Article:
1. Breach of Lease
In its first point on appeal, Plaintiff argues the trial court erred in granting Defendant's motion for summary judgment as to Plaintiff's claims in Counts I and II that Defendant breached its obligations under the lease. Specifically, Plaintiff contends that Defendant failed to set forth undisputed facts negating any element of Plaintiff's claims. Defendant counters that the undisputed facts demonstrate that it did not breach the lease and that Plaintiff did not establish actual damages.
“A lease in Missouri acts as both a conveyance and a contract, and a damaged party has available the usual contract remedies in the event a provision of a lease is breached including damages, reformation and rescission of the contract.” Campus Lodge of Columbia, Ltd. v. Jacobson. 319 S.W.3d 549, 552 (Mo.App.W.D.2010) (quotation omitted). “To establish a prima facie case of breach of lease, a plaintiff must establish the existence of a valid lease, mutual obligations arising under the lease, that defendant did not perform, and that plaintiff was thereby damaged by the breach.” Id. (quotation omitted). Defendant contends that Plaintiff cannot prove that either Defendant failed to perform its obligations under the lease or that Plaintiff was damaged.
Plaintiff asserted in Count I that Defendant failed to perform its obligations under the lease by, among other things, closing “a large portion of” the parking area, “board[ing] up” the storefront of the Premises, and demolishing the sidewalk in front of the Premises. Defendant maintains that it did not breach the lease by closing the parking lot because section 7.4 of the lease gave Defendant exclusive control over parking areas. Section 7.4 provided that:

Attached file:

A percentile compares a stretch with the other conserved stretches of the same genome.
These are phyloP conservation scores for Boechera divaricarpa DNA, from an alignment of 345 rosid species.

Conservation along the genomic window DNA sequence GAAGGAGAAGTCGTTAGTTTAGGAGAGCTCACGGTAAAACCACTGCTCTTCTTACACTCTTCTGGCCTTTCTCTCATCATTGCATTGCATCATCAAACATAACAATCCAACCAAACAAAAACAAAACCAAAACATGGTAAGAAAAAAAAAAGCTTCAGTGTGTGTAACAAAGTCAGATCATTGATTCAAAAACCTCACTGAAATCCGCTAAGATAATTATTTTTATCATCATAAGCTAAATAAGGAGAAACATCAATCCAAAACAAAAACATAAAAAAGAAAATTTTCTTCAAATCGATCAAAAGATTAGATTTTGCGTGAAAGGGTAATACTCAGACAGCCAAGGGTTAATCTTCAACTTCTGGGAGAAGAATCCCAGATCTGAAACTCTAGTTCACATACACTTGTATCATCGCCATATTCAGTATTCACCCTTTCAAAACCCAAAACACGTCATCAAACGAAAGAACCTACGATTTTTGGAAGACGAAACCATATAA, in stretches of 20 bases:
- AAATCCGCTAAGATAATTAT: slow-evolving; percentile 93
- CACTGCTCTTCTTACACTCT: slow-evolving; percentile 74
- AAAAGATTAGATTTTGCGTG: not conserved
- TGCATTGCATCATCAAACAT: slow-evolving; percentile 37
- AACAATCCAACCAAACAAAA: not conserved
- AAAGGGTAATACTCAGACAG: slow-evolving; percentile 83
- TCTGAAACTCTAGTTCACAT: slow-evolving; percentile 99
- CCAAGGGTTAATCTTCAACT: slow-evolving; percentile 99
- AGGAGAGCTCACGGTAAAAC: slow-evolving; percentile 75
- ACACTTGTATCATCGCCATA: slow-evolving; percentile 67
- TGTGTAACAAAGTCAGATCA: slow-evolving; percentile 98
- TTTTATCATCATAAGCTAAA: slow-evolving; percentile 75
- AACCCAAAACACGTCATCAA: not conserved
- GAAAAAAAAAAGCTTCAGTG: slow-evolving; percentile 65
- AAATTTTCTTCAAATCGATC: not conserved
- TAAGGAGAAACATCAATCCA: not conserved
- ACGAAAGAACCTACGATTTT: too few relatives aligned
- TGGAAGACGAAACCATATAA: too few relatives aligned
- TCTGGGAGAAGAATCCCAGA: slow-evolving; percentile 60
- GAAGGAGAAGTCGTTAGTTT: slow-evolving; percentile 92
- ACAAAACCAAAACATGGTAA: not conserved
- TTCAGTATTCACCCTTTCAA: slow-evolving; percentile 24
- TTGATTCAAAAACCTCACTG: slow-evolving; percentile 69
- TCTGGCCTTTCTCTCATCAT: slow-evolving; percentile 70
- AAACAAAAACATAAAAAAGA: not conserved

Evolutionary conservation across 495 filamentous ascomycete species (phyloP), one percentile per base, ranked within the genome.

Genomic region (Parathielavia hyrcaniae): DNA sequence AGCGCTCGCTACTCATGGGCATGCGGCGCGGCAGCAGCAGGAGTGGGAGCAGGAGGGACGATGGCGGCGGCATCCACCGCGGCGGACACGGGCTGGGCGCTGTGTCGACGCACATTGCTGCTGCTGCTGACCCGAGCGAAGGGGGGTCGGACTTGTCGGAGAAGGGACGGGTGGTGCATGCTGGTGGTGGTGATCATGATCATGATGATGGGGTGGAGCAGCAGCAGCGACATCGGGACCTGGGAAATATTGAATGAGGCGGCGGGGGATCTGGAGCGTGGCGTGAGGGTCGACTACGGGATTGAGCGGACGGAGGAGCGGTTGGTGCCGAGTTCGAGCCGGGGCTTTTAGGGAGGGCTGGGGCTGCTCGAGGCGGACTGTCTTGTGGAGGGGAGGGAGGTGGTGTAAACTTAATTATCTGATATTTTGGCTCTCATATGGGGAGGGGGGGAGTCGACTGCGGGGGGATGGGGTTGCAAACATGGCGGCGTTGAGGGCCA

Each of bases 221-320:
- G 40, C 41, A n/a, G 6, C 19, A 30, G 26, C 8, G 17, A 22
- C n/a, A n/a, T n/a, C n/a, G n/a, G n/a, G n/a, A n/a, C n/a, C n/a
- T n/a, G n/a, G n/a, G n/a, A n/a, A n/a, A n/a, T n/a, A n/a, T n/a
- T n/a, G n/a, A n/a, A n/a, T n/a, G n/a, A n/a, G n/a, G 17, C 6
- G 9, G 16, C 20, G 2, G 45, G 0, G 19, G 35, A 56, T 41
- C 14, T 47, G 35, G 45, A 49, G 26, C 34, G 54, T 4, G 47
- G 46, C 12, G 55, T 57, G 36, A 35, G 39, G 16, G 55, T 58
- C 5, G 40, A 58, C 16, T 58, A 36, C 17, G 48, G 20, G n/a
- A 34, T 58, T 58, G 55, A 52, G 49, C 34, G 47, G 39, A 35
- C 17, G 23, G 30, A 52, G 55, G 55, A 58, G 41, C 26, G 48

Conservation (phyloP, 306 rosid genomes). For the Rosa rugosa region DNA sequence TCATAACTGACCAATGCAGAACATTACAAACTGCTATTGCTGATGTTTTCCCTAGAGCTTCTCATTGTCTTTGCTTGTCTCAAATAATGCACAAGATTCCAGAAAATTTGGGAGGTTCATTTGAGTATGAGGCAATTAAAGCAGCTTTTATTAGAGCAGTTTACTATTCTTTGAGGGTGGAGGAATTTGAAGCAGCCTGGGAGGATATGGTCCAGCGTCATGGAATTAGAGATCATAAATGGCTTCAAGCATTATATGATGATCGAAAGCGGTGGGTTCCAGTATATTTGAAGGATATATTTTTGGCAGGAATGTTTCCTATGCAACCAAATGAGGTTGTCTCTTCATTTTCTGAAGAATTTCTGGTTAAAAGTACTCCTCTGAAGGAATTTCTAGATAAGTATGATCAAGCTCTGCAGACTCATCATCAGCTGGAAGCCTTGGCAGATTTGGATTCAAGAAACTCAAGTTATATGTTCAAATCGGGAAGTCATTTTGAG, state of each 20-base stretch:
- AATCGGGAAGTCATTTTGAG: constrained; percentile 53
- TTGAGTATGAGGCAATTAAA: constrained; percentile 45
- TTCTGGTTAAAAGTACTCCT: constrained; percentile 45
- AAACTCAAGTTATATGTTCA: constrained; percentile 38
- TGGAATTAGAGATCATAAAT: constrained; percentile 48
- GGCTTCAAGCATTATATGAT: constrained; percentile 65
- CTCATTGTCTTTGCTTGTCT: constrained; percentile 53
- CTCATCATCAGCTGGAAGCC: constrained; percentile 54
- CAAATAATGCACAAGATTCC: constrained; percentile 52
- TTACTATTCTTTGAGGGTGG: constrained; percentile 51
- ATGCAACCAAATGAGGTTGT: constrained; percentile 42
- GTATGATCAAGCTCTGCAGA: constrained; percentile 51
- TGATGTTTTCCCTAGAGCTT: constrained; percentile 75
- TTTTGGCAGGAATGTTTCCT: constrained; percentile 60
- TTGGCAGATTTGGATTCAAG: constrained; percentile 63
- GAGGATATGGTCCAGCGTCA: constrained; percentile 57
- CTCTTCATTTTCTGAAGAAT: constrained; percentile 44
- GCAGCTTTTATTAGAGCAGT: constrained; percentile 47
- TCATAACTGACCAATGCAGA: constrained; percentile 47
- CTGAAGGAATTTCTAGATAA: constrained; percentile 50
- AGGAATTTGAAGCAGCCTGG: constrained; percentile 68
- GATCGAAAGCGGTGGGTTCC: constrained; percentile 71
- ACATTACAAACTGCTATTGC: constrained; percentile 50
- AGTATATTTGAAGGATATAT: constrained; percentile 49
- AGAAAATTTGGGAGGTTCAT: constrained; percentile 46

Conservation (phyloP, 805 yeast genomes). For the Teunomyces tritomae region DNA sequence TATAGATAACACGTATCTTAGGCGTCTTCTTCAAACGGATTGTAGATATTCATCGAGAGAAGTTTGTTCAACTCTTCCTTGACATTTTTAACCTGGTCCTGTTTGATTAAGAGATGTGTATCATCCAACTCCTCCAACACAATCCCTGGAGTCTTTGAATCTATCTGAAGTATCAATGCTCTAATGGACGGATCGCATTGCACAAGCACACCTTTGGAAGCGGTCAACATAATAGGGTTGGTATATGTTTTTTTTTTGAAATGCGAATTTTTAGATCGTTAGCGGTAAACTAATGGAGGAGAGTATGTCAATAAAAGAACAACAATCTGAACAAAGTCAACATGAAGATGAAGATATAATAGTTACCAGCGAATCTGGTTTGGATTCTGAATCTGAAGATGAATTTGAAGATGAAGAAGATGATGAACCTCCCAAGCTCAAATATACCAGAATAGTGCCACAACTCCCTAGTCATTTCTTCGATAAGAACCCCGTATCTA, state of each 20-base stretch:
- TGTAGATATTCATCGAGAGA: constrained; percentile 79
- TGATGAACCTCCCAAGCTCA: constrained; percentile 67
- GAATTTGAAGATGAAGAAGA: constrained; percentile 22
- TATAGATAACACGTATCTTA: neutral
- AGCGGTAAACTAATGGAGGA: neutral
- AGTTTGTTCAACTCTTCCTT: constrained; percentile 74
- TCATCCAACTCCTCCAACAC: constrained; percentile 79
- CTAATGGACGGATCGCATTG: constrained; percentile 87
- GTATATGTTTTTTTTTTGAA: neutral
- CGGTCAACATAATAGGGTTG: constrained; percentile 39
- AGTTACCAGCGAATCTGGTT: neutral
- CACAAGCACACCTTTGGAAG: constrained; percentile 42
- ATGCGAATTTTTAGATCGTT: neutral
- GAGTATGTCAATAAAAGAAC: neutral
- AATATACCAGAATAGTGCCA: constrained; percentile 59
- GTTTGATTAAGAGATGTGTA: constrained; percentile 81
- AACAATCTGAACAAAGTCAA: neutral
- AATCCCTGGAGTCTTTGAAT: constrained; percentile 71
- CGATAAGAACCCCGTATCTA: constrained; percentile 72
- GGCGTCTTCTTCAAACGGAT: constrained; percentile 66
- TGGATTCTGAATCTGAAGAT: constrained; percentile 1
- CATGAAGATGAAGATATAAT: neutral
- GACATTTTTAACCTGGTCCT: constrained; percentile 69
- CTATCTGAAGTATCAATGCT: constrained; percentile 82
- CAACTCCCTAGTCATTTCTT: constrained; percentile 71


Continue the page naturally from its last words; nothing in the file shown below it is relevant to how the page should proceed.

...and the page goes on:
Landlord may, from time to time, close off any part of the parking areas for such time as Landlord deems necessary for the benefit of all of the tenants in the Center or in the event of any emergency or any unusual conditions, and Landlord's reasonable determination of the need therefor shall be conclusive and binding on all persons whomsoever.
(emphasis added). Thus, implicit in Defendant's argument is its assertion that it made a “reasonable determination of the need” to close the parking lot. (emphasis added).
“Generally, a question of reasonableness is a question of fact, not a question of law.” Briar Rd., L.L.C. v. Lezah Stenger Homes. Inc., 256 S.W.3d 131, 136 (Mo.App.S.D.2008). A party to a lease acts reasonably if the party acts “according to the dictates of reason such as is just, fair and suitable in the circumstances.” Haack v. Great Atl. & Pac. Tea Co., 603 S.W.2d 645, 650 (Mo.App .E.D.1980) (quotation omitted). Every case involving a question of reasonableness “must be judged on its own particular facts.” Id.